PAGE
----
J. L. BELL is a Massachusetts writer who specializes in (among other things) the start of the American Revolution in and around Boston. He is particularly interested in the experiences of children in 1765-75. He has published scholarly papers and popular articles for both children and adults. He was consultant for an episode of History Detectives, and contributed to a display at Minute Man National Historic Park.

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Thursday, March 29, 2012

Saving Private Barnes at the M.H.S., 3 Apr.

And speaking of the question of divided loyalties at the Massachusetts Historical Society, next week on Tuesday, 3 April, the society will host a session of the Boston Area Early American History Seminar where participants will discuss Prof. Len Travers’s paper “The Court-Martial of Private Barnes.”
Months after the French capitulation at the end of the French and Indian War, a young Massachusetts man, Joshua Barnes, was discovered still in the company of his Wabenaki captors. He had been taken more than four years earlier while on patrol along Lake George. Now, Barnes was arrested and faced trial for treason before a British army court-martial.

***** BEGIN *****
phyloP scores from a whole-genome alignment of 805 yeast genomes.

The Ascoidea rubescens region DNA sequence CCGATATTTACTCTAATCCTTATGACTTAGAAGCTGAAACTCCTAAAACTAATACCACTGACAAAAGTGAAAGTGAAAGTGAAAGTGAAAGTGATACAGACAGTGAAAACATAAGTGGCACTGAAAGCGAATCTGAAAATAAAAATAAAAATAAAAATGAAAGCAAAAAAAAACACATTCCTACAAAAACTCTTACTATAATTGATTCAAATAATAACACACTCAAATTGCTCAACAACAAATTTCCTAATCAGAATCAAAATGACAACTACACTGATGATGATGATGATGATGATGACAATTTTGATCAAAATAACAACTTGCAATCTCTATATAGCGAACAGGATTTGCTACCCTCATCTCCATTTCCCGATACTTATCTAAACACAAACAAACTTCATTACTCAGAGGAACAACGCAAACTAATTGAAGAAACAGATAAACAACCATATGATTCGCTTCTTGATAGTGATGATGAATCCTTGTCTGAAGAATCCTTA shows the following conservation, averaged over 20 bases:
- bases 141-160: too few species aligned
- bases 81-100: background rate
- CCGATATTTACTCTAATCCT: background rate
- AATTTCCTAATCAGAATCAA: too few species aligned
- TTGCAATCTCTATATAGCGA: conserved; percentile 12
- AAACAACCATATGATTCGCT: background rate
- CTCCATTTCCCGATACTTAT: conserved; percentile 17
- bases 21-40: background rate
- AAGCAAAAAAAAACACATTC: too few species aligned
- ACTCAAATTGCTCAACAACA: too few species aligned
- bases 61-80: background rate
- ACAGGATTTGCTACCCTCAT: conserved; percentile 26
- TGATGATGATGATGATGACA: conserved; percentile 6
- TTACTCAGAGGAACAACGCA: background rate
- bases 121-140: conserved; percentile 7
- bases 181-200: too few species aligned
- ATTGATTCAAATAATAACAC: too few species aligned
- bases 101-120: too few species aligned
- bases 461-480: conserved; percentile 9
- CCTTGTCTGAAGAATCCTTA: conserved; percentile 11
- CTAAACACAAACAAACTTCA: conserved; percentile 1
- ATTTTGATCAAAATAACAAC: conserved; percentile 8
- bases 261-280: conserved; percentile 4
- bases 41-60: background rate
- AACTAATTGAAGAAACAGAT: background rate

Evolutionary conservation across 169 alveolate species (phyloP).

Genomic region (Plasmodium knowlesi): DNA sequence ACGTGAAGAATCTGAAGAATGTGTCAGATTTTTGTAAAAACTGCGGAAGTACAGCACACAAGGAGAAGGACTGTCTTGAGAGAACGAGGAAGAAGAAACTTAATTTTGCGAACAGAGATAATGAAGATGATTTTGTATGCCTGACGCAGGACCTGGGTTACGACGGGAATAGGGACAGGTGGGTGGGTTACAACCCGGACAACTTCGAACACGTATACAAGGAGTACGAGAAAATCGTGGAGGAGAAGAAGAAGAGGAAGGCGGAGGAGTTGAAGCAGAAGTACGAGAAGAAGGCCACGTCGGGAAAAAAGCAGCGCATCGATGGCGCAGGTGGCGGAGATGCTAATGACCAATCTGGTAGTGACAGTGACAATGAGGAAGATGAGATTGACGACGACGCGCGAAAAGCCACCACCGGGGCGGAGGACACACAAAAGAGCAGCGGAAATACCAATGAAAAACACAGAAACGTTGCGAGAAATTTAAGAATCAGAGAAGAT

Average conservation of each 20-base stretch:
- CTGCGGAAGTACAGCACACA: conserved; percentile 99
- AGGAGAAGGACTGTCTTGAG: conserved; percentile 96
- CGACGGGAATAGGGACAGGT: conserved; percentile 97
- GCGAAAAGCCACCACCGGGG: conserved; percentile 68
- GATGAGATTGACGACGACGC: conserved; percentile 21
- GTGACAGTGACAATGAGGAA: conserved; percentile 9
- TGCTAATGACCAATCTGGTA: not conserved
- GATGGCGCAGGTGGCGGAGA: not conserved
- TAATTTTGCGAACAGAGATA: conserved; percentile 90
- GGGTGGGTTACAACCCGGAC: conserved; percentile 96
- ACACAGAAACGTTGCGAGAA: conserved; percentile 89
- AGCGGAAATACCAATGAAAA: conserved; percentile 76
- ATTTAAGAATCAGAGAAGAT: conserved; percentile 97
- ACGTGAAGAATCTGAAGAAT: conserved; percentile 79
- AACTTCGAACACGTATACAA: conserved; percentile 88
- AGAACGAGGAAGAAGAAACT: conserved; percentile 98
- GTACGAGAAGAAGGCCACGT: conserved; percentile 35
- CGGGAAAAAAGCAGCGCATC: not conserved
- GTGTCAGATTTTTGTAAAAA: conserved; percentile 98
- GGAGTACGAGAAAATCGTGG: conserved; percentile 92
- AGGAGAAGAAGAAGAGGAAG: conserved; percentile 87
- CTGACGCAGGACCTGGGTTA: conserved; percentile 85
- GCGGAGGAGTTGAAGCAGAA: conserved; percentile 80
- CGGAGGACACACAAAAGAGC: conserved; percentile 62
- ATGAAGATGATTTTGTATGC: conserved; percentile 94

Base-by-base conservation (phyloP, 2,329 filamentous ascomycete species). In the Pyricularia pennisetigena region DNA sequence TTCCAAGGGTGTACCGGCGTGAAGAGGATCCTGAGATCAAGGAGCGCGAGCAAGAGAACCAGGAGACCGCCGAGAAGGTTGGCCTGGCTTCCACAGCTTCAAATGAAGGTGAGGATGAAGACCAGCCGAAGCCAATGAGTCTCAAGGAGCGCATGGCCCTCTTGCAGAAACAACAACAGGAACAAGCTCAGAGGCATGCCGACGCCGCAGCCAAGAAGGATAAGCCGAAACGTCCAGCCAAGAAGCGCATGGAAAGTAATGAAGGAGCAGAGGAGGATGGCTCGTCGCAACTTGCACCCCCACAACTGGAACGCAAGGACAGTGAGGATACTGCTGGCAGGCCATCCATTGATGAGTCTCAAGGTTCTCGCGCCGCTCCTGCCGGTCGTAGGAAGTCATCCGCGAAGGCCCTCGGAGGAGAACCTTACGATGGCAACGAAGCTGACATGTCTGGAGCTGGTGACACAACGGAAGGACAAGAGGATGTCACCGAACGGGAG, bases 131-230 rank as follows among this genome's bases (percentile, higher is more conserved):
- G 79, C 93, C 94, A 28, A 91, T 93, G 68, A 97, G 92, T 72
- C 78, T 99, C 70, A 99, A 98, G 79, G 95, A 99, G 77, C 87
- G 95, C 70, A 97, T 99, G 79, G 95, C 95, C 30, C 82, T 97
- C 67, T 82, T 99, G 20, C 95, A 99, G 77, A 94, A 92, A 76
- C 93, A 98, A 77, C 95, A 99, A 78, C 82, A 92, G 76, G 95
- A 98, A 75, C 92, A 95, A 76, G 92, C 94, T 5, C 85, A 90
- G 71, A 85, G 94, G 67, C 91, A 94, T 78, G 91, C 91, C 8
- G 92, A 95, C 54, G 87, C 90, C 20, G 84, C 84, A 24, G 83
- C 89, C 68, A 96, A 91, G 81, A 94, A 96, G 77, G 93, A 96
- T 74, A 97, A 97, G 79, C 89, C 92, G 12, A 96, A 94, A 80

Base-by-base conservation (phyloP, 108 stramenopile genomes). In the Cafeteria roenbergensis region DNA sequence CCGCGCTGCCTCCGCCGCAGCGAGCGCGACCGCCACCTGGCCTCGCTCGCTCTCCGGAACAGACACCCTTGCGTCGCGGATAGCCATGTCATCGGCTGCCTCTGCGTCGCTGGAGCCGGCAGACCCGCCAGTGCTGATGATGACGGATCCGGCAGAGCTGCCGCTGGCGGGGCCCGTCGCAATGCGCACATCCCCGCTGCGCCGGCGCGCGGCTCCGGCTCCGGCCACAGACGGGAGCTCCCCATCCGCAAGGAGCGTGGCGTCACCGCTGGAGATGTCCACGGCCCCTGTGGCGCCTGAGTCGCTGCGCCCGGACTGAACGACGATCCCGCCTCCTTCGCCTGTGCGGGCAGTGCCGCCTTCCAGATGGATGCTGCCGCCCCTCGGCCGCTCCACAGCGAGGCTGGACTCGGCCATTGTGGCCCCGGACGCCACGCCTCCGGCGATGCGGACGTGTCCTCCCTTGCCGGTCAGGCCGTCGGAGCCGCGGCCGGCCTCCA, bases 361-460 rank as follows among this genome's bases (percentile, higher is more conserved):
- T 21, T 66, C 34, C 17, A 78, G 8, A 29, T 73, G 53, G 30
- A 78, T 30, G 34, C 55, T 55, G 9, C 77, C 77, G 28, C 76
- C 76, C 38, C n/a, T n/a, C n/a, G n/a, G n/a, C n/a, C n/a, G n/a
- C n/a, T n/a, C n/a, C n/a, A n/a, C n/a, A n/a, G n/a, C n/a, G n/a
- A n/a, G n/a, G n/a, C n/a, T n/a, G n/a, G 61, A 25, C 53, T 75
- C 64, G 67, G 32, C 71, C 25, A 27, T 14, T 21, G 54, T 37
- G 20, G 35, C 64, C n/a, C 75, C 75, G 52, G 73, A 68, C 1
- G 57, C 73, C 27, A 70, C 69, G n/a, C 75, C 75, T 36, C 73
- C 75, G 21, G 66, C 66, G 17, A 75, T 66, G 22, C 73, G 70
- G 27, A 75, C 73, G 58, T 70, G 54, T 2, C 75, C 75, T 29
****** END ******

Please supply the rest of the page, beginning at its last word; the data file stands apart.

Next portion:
Was he, as the court insisted, a renegade who had willingly adopted Native life and taken up arms against his king? The testimony of both Barnes and the witnesses against him suggest something different: that hostage stress response, known today as Stockholm Syndrome, may better explain the behavior that led to his arrest.

This paper, digested from a draft chapter for a proposed book, will be a departure from familiar “fate of the captive” narratives, which generally assume a storyline of assimilation into Native societies, “failure” to assimilate, or redemption.
The seminar starts at 5:15 P.M. In order to gauge the size of the room and the number of cookies needed, the society asks that people reserve a space in advance. Copies of the paper are usually available to read at the M.H.S. before the discussion.

(Image above courtesy of the Lake George R.V. Park.)

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